Starting this evening, Giants fans may notice authorities stepping up enforcement against a pastime older than baseball itself: underage drinking.
With the tragic death last week of 18-year-old Anthony Giraudo outside of AT&T Park and a jury deliberating in the 2004 ballpark killing of 21-year-old Timothy Griffith, there will be tighter searches at the gates and a keener eye in the parking lot and Caltrain station, according to San Francisco police and a Giants spokeswoman.
While neither case is connected, there are a few parallels. Both killings took place after a heated argument; the participants were either too young or barely old enough to drink; and prosecutors in both cases say drunkenness was a factor.
How much of a role alcohol played in the deaths of the two men may never be completely clear, but police are stepping up enforcement regardless. During the involuntary manslaughter arraignment of Taylor Buckley, a Carlmont High School senior accused of killing Giraudo, the prosecutor noted that one of Buckley’s high school friends was ejected from the game for drunkenness.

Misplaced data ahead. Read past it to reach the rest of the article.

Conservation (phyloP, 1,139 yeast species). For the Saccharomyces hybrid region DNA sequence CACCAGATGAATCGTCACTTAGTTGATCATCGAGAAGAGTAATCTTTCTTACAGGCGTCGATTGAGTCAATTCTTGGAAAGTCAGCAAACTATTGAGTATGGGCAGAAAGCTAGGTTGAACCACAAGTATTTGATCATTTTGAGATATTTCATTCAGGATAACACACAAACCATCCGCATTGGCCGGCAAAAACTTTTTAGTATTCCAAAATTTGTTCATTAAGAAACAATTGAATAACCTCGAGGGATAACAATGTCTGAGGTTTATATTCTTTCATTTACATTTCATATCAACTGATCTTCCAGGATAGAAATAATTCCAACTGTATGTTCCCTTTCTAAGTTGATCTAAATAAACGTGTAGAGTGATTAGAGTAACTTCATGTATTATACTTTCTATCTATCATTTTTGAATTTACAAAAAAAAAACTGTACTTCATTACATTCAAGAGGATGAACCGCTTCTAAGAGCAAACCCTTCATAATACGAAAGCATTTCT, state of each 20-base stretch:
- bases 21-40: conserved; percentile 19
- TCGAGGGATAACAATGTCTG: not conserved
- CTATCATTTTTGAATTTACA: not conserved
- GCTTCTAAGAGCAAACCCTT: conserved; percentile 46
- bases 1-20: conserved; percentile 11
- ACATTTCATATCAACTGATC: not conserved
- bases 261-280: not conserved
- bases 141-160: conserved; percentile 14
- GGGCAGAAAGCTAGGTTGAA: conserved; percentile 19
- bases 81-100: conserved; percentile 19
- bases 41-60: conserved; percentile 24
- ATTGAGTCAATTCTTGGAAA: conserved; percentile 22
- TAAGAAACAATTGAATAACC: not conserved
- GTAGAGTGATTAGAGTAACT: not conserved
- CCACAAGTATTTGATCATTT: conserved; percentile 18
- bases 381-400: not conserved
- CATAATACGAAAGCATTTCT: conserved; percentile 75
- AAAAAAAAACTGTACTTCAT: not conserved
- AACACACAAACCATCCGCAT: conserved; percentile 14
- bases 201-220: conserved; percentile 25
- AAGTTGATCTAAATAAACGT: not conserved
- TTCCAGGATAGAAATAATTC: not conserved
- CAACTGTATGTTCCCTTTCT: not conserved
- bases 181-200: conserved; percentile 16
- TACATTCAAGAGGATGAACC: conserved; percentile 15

The drinking may have begun much earlier on Caltrain, according to police and witnesses. Kitty Clark, a mother who commutes between Belmont and San Francisco, said she was on Caltrain the night of Giraudo’s death as high school students drank on the quick ride to San Francisco.
“They were sauced,” Clark said. “And where did they get all this, looking like the children that they were? Six packs, 12 packs, full bottles of hard liquor and empties rolling up and down the aisle.”
Caltrain prohibits passengers from carrying open containers when traveling after 9 p.m., but alcohol is allowed otherwise. Conductors walk the trains and watch for disturbances, but they’re not allowed to ask for identification, Caltrain spokeswoman Christine Dunn said. Instead, conductors radio ahead to report problems to transit police, who are assigned by the San Mateo County Sheriff’s Department.
“Any time people go to the ballgame, we want them to enjoy themselves,” Dunn said. “Having a beer is part of that experience.”
Having a beer at the ballpark is also part of the experience, said Staci Slaughter, a spokeswoman for the Giants, but not if it comes from outside the ballpark, and especially not if the drinker is under 21 years old.